SPF insulation, on the other hand, does not lose R-value when tested for factors that influence real world performance. When temperatures drop, it actually performs better than its stated R-value. One of the reasons for this is that spray foam, a viscous liquid in its application state, quickly expands to fill a cavity and then cures to a firm solid which does not degrade over time or when exposed to elements or various other factors. In fact, SPF insulation cures into a monolithic blanket that becomes a part of the permanent building envelope. Unlike fiberglass batting, it will never have to be removed or replaced.
Other Flawed Criteria
Aside from not taking into account all types of heat or real-world environmental factors, R-value testing is fundamentally flawed for a few more reasons.
- The testing is done at a standard air temperature of 75 degrees. While this allows for consistency in the testing, it is somewhat illogical in that most buildings would not be using heat or air conditioning if the outside air temperature were 75 degrees. Testing an insulating material at this temperature is an irrelevant metric because it doesn’t ensure the material will test well at a more realistic temperature.
- Test criteria demands that the R-value testing is done only once the insulating material has reached a “steady state”—meaning that it has become thermally saturated so that every unit of heat entering it on one side is matched by an equal unit of heat on the other side. The time that it takes a material to reach such a “steady state” is not taken into account, even though that time would occur in the real world.It’s important to note here that traditional fiberglass insulation takes only a few hours to reach a steady state, while spray foam insulation takes about a day. Because spray foam thus has higher thermal inertia, its ability to collect and store heat is also greater.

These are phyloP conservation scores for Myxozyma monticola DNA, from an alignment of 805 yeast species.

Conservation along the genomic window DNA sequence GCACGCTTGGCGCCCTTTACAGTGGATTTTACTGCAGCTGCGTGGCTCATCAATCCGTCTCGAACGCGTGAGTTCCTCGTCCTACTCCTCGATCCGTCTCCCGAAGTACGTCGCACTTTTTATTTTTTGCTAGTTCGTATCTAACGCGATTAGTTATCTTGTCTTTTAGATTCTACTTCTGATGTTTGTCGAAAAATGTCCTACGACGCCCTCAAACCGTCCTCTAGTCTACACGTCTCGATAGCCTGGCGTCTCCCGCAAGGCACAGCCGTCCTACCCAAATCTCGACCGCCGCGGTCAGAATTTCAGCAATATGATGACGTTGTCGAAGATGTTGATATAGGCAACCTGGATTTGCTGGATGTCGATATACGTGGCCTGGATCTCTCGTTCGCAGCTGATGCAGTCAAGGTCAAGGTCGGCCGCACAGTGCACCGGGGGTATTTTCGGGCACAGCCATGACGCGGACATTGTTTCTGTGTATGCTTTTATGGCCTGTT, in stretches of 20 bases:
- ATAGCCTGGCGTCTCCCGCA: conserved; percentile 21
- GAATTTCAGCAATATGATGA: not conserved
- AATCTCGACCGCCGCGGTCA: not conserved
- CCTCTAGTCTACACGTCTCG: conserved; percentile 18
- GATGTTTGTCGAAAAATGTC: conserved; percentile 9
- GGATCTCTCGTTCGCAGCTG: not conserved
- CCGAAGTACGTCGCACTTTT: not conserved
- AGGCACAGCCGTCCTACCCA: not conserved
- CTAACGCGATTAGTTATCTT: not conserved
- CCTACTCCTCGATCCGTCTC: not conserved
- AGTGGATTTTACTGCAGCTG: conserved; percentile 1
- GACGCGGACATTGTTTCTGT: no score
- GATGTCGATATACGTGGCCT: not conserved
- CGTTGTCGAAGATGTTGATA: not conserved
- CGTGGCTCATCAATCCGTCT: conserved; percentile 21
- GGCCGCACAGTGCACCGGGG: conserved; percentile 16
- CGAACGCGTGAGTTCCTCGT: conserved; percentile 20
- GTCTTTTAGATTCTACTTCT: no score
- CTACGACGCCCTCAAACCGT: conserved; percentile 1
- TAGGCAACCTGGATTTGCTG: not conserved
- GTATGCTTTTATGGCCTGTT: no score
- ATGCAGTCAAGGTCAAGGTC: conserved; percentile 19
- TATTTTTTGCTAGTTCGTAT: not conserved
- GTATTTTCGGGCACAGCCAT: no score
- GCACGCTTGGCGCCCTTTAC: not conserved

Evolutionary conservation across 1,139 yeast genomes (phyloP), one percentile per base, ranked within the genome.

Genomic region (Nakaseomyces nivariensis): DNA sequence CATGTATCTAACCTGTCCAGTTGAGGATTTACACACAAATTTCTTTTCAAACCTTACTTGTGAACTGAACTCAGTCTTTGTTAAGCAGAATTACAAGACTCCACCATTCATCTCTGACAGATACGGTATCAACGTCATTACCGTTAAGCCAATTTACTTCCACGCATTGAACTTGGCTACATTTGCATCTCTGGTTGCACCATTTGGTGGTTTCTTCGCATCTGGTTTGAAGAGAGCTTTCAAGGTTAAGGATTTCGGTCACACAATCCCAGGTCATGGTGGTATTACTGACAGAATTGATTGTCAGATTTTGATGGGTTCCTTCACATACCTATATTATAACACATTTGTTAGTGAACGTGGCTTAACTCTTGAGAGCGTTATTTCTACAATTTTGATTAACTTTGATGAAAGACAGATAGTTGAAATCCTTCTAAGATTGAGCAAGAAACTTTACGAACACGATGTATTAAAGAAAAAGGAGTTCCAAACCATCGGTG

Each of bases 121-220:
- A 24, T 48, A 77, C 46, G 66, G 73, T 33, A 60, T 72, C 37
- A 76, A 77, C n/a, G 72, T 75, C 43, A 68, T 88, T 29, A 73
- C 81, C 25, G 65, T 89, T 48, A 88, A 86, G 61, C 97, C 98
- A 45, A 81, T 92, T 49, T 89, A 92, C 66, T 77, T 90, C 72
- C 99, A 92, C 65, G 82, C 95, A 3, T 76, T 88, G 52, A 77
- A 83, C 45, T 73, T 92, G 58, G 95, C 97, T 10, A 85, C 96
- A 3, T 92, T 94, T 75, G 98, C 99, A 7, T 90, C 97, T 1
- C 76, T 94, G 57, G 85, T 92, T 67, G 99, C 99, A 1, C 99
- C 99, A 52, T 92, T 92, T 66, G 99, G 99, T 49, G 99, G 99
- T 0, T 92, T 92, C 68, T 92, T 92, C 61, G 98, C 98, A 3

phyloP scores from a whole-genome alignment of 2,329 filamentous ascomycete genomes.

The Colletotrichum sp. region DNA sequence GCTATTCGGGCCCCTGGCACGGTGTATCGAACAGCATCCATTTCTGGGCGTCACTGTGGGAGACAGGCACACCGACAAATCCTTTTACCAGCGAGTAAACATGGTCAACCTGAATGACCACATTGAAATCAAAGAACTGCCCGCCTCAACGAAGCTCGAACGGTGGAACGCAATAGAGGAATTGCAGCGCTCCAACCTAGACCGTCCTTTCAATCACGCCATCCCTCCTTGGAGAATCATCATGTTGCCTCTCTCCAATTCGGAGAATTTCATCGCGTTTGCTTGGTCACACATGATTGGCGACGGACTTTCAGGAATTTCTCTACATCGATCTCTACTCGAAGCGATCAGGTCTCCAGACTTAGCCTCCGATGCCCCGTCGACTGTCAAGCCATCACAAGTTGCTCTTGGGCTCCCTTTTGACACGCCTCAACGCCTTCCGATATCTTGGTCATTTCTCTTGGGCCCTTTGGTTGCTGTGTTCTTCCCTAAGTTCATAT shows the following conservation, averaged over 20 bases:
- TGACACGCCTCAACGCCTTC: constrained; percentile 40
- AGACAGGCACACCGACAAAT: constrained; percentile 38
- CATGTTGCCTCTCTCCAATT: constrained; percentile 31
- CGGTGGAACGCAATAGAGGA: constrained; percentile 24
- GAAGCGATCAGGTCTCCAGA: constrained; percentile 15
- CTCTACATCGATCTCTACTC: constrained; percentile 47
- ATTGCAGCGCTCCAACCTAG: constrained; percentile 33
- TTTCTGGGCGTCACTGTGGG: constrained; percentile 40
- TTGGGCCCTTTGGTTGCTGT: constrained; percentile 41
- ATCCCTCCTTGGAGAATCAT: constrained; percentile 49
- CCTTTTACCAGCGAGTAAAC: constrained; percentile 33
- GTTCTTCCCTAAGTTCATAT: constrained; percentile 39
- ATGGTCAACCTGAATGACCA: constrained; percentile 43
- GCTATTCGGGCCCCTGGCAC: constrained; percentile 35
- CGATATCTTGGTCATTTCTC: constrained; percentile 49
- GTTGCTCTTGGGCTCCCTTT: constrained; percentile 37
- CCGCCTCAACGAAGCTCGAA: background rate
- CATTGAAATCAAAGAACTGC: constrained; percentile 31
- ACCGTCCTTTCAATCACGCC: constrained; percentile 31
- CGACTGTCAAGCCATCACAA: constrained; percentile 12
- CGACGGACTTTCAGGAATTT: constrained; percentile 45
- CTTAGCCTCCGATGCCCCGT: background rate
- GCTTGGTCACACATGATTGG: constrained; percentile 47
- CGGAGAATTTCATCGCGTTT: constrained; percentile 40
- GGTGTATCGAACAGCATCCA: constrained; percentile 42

- R-value testing doesn’t take into account the gaps and air leaks that traditional insulating materials can leave in a structure. SPF is unique in that in it original liquid state it fills all cracks and crevices, therefore leaving no gaps or air leaks.
Real R-Value, not Lab R-Value and Why SPF is a Much Better Performing Insulations Than Legacy Insulations
R-value is determined in a lab. Your home is not a lab. And although your home might look like a solid piece of construction, even the most well constructed building has a certain amount of tiny gaps and cracks between the various materials—siding, framing, drywall, etc. An insulating material of relatively uniform or geometric shape, like fiberglass batting, can be roughly cut to fit a space, but it won’t account for those tiny little places through which air can leak.
Spray foam insulation, on the other hand, applies as a liquid and flows into every little tiny crack and nook in a cavity, then expands and “locks” into place to form a firm solid that adheres to the surface. Once sealed in place, SPF prevents heat via air infiltration on a micro-level that fiberglass batting and other materials simply cannot. So although these other materials might stand up in a lab test of theoretical R-value, once put in place, they are drastically subpar to spray foam.
R-value is a Myth and SPF is Ultra-Insulation
To put it bluntly, R-value is a poor way to judge insulating value. In his book Urethane Foam: Magic Material—and the Best Kept Insulation Secret, David B. South calls R-value “a modern fairy tale that has been so touted to the American consumer that it now has a chiseled in-stone status.” He argues that it’s impossible to define an insulation type by a single number.
However, spray foam insulation constantly outperforms it’s R-value, and should be considered a special class insulation—a hyper or ultra-insulation in contrast to the stuff we’ve been using and testing and being disappointed by for years.